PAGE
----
Professor Xie, Dean of Law, and Professor Wang, Vice-Dean,
                    Shandong University

 
 
Call for Papers
 and Expressions of Interest

    We made the first open call for papers at the end of 2007 to legal scholars whose academic interests relate to any aspect of the globalizing world and who are concerned to consider the broader theoretical ramifications of their work. Details of the programme will be established by the academic directors with the guidance of other members of the steering committee, and be posted on the website in early 2008. We anticipate making a final call for papers in February 2008, to cover a limited number of slots remaining. Queries or other expressions of interest from potential delegates should be sent to Andrew Halpin (a.k.w.halpin@swansea.ac.uk) or Volker Röben (v.roeben@swansea.ac.uk). Some may wish to participate in discussions without formally presenting a paper. Attendance at the conference is not restricted to those presenting papers. However, since the number of spaces available will be limited, early expressions of interest are encouraged.

   Examples of particular topics already suggested as falling under the subject matter of the conference include:

The permeability of norms · Intercultural legal transformation · EU law as a microcosm for global law: applications and limitations · Hard and soft supranational law · Harmonisation of laws within a society – and between societies · Levels of congruence and diversity: regionalism and subsidiarity · The management of diversity · The lessons from law and development · The vertical and horizontal relationships of courts · The role of legal tradition and the rejection of legal order · The re-emergence of ius post bellum · Discovering environmental norms · An emerging global administrative law · The relationship between international law and the law of states · The role of non-state actors · Substantive and institutional agendas for a global legal order · Implications for international trade


 
 Outline Programme

    The subject matter of the conference has been broken down into four basic themes, around which topics will be arranged in organising the parallel sessions –

(1) THE TRANSMISSION OF LAW ACROSS BOUNDARIES
            (a)     legal transplants
            (b)     supranational law

(2) HARMONISATION OF LAW
            (a)     finding common denominators
            (b)     imposing external norms

(3) FINDING A COMMON LANGUAGE FOR GLOBAL LAW
            (a)     human rights
            (b)     the rule of law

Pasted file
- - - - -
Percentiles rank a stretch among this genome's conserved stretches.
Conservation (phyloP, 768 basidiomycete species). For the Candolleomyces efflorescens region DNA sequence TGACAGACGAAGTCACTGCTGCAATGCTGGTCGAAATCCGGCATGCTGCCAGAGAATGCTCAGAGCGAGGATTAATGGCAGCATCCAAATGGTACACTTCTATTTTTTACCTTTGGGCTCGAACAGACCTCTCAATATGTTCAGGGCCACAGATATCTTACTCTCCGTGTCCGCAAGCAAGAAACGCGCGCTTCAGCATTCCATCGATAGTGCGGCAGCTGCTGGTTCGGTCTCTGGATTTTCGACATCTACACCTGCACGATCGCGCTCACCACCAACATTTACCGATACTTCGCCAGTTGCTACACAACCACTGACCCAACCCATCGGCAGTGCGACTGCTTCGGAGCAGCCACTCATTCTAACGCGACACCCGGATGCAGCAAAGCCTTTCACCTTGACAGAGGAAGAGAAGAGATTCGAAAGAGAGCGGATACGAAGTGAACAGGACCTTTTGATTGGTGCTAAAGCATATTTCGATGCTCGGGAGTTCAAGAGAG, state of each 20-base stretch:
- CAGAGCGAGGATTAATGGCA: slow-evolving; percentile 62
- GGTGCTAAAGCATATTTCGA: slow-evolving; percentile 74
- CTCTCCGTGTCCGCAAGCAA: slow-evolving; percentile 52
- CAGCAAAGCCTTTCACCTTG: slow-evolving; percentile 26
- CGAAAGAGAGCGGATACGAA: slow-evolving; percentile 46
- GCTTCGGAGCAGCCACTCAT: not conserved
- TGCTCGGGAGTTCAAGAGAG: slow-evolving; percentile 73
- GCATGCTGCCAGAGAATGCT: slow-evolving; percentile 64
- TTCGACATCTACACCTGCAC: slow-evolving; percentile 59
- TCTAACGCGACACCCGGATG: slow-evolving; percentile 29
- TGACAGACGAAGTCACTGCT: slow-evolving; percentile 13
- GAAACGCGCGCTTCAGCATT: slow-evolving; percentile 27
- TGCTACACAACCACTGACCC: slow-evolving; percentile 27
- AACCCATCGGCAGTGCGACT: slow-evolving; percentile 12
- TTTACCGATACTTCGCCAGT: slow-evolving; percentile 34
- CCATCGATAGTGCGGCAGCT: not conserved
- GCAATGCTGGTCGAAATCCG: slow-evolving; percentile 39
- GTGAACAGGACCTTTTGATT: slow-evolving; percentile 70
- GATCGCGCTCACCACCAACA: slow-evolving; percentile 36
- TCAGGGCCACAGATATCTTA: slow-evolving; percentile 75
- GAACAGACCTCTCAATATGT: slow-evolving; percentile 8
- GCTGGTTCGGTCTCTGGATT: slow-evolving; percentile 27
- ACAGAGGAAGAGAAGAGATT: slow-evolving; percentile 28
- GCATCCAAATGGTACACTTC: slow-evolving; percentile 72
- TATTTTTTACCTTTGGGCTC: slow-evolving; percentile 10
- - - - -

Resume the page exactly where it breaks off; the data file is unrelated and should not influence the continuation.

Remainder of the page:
(4) THE CREATIVE IMPULSE IN GLOBAL LAW
            (a)     extending the scope of international law
            (b)     the space emerging beyond the nation-state

 
   The timetable for the conference is as follows –

evening of previous day arrival in Swansea
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day 1  8.30-9.00 coffee and registration
 9.00-9.30 welcome and introduction
 9.30-12.45 scoping papers with coffee break midway
12.45 break for lunch
 2.00-3.30 parallel sessions on themes (1) and (2)
 3.30 break for tea
 4.00-5.30 parallel sessions on themes (1) and (2) continued
 7.00 dinner
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day 2   9.00-10.30 parallel sessions on themes (3) and (4)
10.30 break for coffee
11.00-12.30 parallel sessions on themes (3) and (4) continued
12.30 break for lunch
  1.45-3.15 themes (1) and (2)
report back and plenary discussion
 3.15 break for tea
themes (3) and (4)
 3.30-5.00 report back and plenary discussion
 5.00-6.30 concluding observations
 7.30 conference dinner
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morning of following day departure from Swansea after breakfast, with optional social activity for those able to delay their departure and engage in further informal discussion

 
 
 Publication of Proceedings

   The enduring value of the conference will not be limited to any advantages gained by its participants and must be found in the potential of its published proceedings to inform the future progress of theoretical inquiry in the area, and of the airing of theoretical issues and insights to encourage and assist more practical lines of inquiry. Publication of the proceedings is crucial, and in a manner that fits the objectives of the conference. It is intended that the published proceedings will follow the format of the conference in including scoping papers, a selection of papers on particular topics, and papers providing reports and observations on the general state of the subject and the room for further study – with contributions being revised and expanded following the conference, prior to publication.

    Main papers in the conference was published by Hart Publishing in the autumn of 2009.
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   Costs

   A standard conference fee of £250 will cover conference materials, refreshments, lunches and dinners, including the formal conference dinner on the final evening. In addition, delegates will need to arrange bed and breakfast accommodation, available from a number of nearby providers, ranging from the more modest guesthouse to 4*/5* hotels, from around £35-£95 per night. Further details will be made available on the conference website.

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   Related Sites

 
http://www.visitswanseabay.com/
 
http://www.visitswanseabay.com/index.cfm?articleid=15543
 http://www.swan.ac.uk/law/



    We hope this academic endeavour may command the wider interests of active legal scholars in this globalizing world.